The most straightforward way to make sure traffic stops and stays stopped is to install a dang traffic signal. HAWKs are like stop lights, but specifically designed for crosswalks on major streets. They sit dark until they’re activated by a button, and would then present a solid double red light to drivers—theoretically, they all know what that means. A HAWK can even be installed mid-block—in fact, the first one in Richmond will soon be installed on Broad Street but way on the other side of town just east of N 16th Street (see below).
- Pros: The solid double red commands drivers to stop, pedestrians can cross safely, milkshakes will be had.
- Cons: It’s expensive, motorists will most likely complain about even the slightest delay in their commute, engineers will probably want to do a bunch of (also expensive) traffic studies.
Install a Rapid Flashing Beacon
These bright signs and flashing beacons have popped up in a couple spots around town—including on the notably terrifying Dock Street. They’re new to Richmond, and, for now, it’s unclear whether or not drivers give a crap about stopping for them.
- Pros: It’s something, and it’s cheaper than a traffic signal, that’s for sure. 🤷♀️
- Cons: Until driver culture shifts, RFBs feel like more of a suggestion, rather than a command to stop—and that’s not what pedestrians need when trying to cross six lanes of traffic, milkshake(s) in hand.
Take away a bunch of lanes so it doesn’t feel like the Richmond International Raceway out there
We’ve got six lanes to work with, three in each direction. Maybe for the area surrounding the two Pulse stations we could have a street cross-section that looks something more like this:
- Pros: When drivers see the open road in front of them, they put the pedal to the metal. Bus-only lanes, street trees, and medians help slow down traffic (or take space way from cars) and make crossing easier. Less open road, means less pedal, means slower, safer streets that are easier to cross on foot.
- Cons: Anytime you talk about taking away travel lanes, motorists arise, unite, and collectively lose their minds about the couple extra minutes it may now take them to get to work. This could also be very expensive, depending on just how much of the street you want to change.
Lower the speed limit on Broad Street in Henrico County
The Henrico County line is just north of Broad Street and just west of Staples Mill, and because reasons, the speed limit changes from 45 miles per hour to 35 miles per hour at the city/county line. This means drivers heading east from Henrico into the City zoom by at incredibly unsafe-for-pedestrians speeds.
- Pros: Slower speeds mean safer streets! This is also relatively cheap—replace a couple of signs and get the Henrico/Richmond Police Departments out there to enforce the new speed limits.
- Cons: If you get hit by a driver going 35 mph, you still have a good chance of dying. Also, without appropriate traffic calming improvements (see above), drivers are unlikely to obey the new speed limit unless there is an ongoing enforcement campaign.
Do nothing until someone dies
This is, for the moment, the course of action we’ve decided to take, and that’s really terrible.
- Pros: …?
- Cons: Someone will die or be seriously injured here trying to use our public transportation system until we decide to change the street and make it safer for people.
There are certainly other solutions to providing a safe crossing at the Staples Mill Pulse stations that aren’t included here—and some of the solutions listed above may be real dumb for various engineering reasons. But, for example, cities like Phoenix are doing something, getting creative, and using a combination of technologies to make their streets safer for humans:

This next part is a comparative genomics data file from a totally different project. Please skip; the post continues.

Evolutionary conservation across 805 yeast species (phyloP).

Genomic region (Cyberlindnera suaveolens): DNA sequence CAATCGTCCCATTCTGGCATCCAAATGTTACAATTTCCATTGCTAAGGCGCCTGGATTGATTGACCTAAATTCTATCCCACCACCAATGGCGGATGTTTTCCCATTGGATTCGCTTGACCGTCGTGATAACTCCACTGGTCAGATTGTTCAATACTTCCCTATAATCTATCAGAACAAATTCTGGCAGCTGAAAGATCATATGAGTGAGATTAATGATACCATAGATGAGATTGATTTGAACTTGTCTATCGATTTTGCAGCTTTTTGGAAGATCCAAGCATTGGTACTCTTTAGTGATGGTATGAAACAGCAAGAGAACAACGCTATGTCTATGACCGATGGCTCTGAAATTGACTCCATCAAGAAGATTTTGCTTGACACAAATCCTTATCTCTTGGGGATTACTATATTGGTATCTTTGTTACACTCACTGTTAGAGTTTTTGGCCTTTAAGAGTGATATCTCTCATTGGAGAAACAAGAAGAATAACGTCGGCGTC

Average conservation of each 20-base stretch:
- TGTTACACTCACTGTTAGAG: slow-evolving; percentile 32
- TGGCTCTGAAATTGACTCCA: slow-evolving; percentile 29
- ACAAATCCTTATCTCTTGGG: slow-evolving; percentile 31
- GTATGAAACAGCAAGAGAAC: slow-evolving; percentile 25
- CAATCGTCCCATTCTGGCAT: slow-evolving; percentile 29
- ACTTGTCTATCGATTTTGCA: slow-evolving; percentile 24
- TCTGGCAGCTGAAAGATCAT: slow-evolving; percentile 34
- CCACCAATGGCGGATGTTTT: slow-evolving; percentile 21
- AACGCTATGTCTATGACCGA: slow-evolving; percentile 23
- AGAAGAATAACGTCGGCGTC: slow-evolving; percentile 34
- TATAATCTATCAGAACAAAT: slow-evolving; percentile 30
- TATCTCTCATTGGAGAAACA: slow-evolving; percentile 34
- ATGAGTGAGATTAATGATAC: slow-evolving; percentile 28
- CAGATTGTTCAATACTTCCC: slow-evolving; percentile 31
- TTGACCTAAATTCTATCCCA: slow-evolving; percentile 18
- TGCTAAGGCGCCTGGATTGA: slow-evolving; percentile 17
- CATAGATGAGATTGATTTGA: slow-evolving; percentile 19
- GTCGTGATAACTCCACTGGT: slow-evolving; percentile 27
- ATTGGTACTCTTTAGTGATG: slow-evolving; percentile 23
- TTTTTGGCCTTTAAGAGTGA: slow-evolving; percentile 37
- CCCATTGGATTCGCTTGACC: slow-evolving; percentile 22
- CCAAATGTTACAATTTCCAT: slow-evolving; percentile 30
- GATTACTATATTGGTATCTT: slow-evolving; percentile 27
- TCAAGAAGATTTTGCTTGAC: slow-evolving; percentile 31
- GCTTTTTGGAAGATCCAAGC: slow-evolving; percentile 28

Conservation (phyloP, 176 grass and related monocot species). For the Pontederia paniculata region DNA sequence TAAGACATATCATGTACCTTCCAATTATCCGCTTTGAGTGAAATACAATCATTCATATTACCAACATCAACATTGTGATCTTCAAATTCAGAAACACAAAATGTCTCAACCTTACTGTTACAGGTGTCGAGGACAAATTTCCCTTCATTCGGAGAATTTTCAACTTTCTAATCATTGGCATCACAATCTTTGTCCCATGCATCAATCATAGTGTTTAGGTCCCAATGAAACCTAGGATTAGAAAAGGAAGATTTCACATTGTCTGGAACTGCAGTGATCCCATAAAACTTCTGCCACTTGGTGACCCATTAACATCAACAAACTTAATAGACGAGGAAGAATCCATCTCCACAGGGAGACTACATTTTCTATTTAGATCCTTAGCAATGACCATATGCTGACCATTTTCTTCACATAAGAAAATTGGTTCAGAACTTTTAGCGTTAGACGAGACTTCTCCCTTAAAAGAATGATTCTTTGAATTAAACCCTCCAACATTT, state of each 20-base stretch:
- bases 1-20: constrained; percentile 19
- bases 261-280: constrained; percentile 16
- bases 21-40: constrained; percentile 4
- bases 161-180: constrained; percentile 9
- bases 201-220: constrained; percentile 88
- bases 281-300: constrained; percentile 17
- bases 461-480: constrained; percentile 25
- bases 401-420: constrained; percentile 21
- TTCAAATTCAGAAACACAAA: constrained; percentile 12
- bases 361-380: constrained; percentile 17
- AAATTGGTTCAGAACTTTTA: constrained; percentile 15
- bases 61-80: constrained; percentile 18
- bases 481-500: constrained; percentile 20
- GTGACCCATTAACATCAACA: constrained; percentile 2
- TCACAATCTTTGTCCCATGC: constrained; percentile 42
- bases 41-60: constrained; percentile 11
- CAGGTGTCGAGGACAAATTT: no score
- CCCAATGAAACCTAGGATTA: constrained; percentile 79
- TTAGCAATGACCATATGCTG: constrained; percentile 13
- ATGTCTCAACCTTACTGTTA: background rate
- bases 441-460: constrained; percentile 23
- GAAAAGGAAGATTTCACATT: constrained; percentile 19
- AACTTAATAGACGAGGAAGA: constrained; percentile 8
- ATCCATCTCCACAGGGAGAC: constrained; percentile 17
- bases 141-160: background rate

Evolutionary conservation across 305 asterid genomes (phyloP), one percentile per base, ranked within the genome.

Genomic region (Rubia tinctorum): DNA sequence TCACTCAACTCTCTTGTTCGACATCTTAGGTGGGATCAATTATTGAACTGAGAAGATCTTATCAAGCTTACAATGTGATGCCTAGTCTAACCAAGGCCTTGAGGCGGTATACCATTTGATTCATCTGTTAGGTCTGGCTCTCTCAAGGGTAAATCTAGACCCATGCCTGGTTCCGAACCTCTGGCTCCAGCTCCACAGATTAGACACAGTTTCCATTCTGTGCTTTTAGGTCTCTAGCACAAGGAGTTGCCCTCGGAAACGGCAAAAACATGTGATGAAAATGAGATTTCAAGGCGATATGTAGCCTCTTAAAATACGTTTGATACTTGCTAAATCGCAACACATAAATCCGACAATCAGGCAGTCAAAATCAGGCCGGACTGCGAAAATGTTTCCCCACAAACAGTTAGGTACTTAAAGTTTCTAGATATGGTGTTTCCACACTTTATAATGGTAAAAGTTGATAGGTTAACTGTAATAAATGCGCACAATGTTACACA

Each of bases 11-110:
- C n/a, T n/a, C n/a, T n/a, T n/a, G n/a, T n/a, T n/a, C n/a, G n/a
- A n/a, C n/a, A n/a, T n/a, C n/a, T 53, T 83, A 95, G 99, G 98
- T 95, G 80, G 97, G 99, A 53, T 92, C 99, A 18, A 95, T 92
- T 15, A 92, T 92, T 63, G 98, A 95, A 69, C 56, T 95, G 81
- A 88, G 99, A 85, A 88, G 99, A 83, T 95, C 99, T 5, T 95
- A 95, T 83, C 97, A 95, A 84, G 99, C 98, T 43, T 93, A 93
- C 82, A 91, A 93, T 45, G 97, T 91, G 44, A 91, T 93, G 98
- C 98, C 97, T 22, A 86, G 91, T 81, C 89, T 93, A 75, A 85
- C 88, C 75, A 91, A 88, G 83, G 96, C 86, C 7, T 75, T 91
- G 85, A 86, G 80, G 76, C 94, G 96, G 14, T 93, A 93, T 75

The Richmond region’s transportation engineers could do this too! When empowered by elected officials, they could definitely solve this problem quickly and efficiently. Our public officials just need to know that this problem exists (which they totally may not) and that getting it fixed is a life-saving priority.
Lucky for us, at least one of our elected officials—Richmond City 1st District Councilmember Andreas Addison—is definitely aware of the problem. We asked him about this particular bad-for-pedestrian location, which sits in the 1st District, and here’s what he had to say:
It is time for us to intentionally design streets for pedestrians first. As our city grows, we must prioritize safety and equitable access to public transit. The lack of safe infrastructure for pedestrians to access the Staples Mill Pulse stations is just another example of how we have consistently prioritized personal vehicle use over people. It’s time to change that trend.”Councilmember Andreas Addison
Yes! We totally agree, Councilmember.
So, if you’ve ever taken your life in your own hands and Froggered all the way across W. Broad, consider emailing one or both of the following elected officials. Let them know that they need to make fixing this portion of Broad Street a priority.
Late last year, the Minneapolis City Council voted to ditch single-family zoning and allow duplexes and triplexes in every. single. neighborhood. It’s a bold decision that’ll create more affordable housing, reduce racial segregation, and begin the work towards more sustainable climate policy.
Richmond 300 is our opportunity to do the same, demonstrate that we “get it,” and proactively set the bar for progressive housing policy in mid-sized cities. The question is whether we have the guts to do it.
The number of housing units completed in the United States last year, adjusted for the size of the population, was lower than in any year between 1968 and 2008. And the problem is most acute in major urban areas along the east and west coasts. Housing prices, and homelessness, are rising across the country because there is not enough housing…
People who think of themselves as progressives, environmentalists and egalitarians fight fiercely against urban development, complaining about traffic and shadows and the sanctity of lawns…